By Suzanne Barlyn
(StartName) – Cyber security breaches are rare among investment advisory firms registered with U.S. states, but improvements to technology and procedures could still bolster protection of client information, state securities regulators said on Wednesday.
Just 4 percent of advisers reported having a “cyber security incident” during the years in which they have been registered in their respective states, according to a study by the North American Securities Administrators Association (NASAA). The incidents were as diverse as website breaches and hackers impersonating clients via email.
Theft and unauthorized use of confidential data were problems for 1 percent of advisers, NASAA said.
The study did find problems, however. For example, nearly a third of advisers that contact clients via email do not send messages through a secure system that prevents them from being read by hackers and other third parties. Also, fewer than half of the firms surveyed, or 44 percent, had policies, procedures and training in place related to cyber security.
State-registered investment advisers account for more than half of the registered investment advisers in the United States, NASAA said. The group released the cyber-security study on Wednesday, ahead of its annual conference next week in Indianapolis.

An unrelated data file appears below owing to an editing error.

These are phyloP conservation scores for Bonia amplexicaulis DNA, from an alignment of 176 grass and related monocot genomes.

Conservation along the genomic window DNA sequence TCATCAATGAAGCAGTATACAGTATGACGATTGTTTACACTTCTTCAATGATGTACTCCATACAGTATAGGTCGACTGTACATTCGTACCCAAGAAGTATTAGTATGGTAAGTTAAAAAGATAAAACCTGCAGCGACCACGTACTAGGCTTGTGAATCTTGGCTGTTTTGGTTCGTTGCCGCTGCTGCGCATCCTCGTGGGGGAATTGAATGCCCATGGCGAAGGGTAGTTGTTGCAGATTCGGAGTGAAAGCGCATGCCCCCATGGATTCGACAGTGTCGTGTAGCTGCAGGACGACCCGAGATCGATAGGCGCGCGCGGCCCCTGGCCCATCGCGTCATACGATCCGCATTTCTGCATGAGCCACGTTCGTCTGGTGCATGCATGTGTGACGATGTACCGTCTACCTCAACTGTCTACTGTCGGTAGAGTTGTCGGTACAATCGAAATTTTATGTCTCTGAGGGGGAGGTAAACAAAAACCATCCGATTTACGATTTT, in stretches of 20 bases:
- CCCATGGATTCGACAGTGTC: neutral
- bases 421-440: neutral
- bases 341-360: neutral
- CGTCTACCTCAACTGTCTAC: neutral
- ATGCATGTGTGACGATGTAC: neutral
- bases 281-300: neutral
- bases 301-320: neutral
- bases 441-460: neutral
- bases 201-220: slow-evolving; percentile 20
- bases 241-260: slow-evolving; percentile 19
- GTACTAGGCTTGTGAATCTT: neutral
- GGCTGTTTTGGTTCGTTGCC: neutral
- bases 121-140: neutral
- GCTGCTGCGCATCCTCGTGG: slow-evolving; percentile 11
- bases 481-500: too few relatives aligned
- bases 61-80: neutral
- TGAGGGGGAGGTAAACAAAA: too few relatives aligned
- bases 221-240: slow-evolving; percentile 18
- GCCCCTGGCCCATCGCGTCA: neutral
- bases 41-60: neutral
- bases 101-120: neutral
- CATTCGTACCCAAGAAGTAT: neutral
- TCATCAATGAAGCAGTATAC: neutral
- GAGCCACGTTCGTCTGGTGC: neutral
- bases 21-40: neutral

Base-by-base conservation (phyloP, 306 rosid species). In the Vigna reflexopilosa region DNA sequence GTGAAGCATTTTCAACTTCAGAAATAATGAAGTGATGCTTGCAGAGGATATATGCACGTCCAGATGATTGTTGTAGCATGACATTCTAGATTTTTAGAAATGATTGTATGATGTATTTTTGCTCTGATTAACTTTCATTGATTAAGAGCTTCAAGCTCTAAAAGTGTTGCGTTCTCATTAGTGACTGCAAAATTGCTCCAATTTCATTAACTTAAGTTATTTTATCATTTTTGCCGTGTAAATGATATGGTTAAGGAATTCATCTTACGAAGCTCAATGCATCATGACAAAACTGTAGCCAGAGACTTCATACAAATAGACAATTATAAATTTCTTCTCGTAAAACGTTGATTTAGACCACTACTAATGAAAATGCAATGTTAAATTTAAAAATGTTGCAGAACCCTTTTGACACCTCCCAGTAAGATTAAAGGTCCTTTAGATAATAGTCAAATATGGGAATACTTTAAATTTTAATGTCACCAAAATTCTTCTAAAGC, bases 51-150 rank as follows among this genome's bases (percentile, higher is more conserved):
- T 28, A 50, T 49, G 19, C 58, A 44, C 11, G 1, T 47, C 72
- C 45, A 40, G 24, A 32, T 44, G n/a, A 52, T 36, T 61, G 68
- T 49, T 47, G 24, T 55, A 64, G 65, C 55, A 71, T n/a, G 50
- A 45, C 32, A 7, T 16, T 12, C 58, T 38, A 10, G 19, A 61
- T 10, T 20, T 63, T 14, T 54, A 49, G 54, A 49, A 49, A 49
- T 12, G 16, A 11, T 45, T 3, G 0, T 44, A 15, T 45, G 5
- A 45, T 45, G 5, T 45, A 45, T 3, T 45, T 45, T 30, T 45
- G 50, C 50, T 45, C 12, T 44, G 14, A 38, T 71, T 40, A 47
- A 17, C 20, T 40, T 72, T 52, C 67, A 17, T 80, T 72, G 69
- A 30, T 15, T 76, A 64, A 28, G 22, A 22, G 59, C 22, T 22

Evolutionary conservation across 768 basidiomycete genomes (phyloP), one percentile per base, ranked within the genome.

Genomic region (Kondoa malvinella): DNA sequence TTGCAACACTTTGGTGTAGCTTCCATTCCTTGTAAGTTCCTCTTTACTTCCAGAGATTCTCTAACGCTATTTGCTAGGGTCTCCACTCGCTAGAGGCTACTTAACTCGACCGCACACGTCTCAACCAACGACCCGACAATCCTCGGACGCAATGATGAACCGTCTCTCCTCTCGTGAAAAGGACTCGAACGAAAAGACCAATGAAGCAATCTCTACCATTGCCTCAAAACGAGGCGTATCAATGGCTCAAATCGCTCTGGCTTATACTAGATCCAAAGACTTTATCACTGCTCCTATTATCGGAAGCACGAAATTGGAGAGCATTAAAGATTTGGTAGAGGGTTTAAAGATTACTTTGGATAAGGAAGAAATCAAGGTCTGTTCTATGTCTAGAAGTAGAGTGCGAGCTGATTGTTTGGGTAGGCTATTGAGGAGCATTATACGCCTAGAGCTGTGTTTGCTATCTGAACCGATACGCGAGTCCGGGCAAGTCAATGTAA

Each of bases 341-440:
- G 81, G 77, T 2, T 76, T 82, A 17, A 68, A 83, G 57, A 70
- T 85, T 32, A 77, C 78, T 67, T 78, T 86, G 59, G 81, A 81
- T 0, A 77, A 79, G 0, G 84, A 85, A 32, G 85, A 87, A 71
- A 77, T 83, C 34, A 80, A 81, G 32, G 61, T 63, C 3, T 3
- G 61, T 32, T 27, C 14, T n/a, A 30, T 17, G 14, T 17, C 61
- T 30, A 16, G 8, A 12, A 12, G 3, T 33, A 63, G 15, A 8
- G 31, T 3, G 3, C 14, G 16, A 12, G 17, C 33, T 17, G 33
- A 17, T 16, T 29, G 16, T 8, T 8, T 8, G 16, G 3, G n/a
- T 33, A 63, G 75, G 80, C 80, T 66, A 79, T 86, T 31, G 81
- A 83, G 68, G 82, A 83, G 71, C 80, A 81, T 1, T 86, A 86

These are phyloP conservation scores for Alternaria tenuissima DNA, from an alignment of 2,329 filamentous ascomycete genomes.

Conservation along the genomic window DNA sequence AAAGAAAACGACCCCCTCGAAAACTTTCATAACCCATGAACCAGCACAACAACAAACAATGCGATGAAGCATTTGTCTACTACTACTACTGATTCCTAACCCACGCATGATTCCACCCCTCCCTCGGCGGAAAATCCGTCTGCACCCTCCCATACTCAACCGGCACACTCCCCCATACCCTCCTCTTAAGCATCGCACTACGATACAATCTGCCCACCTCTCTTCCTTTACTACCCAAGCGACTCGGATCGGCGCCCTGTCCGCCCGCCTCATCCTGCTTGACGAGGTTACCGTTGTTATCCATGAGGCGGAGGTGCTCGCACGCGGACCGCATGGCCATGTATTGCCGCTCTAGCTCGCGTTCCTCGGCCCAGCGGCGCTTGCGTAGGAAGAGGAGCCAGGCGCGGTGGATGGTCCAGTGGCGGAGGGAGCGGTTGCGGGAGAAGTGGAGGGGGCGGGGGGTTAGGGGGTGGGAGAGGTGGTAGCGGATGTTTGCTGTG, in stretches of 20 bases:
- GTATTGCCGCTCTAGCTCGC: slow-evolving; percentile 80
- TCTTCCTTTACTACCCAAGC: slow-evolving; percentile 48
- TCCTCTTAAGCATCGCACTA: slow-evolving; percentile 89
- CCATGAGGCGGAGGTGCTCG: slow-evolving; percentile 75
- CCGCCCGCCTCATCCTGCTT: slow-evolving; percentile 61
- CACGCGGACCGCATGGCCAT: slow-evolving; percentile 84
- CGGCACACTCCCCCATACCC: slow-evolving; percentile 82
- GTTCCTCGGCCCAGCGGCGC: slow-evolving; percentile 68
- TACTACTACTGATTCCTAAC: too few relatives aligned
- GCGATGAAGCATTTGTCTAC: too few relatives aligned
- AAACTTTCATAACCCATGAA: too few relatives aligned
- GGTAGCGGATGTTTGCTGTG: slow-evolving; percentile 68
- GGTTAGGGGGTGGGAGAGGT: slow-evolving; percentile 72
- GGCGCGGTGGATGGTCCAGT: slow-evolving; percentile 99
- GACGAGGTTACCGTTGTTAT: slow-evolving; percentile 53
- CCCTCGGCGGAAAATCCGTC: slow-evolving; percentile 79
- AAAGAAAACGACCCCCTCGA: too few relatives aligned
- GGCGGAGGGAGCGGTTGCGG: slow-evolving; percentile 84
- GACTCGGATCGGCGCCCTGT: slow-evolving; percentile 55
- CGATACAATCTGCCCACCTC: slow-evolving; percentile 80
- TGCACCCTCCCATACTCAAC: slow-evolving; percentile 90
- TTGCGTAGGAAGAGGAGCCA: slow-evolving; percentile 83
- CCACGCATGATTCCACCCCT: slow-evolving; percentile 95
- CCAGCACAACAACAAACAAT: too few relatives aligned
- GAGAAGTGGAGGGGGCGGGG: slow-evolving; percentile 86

Financial services firms have been jittery about information security after several high-profile data breaches at major retailers, including Target Corp and Home Depot Inc. JPMorgan Chase & Co is also investigating a possible cyber attack, a spokeswoman said on Aug. 29.
NASAA’s study included 440 state-registered investment advisory firms in nine states. U.S. state securities regulators oversee small and mid-sized investment advisers who manage up to $100 million. Larger investment advisers register with the U.S. Securities and Exchange Commission.
Other states are now using NASAA’s pilot study to collect information from advisers in their jurisdictions. NASAA plans to develop guidance for advisers about cyber security practices based on the results, Valerie Mirko, NASAA deputy general counsel, said in a telephone interview. NASAA expects the additional results by yearend, Mirko said.
(This story has been corrected to show in the fifth paragraph that the study was not released at the annual conference, which is next week)
(Editing by Peter Galloway)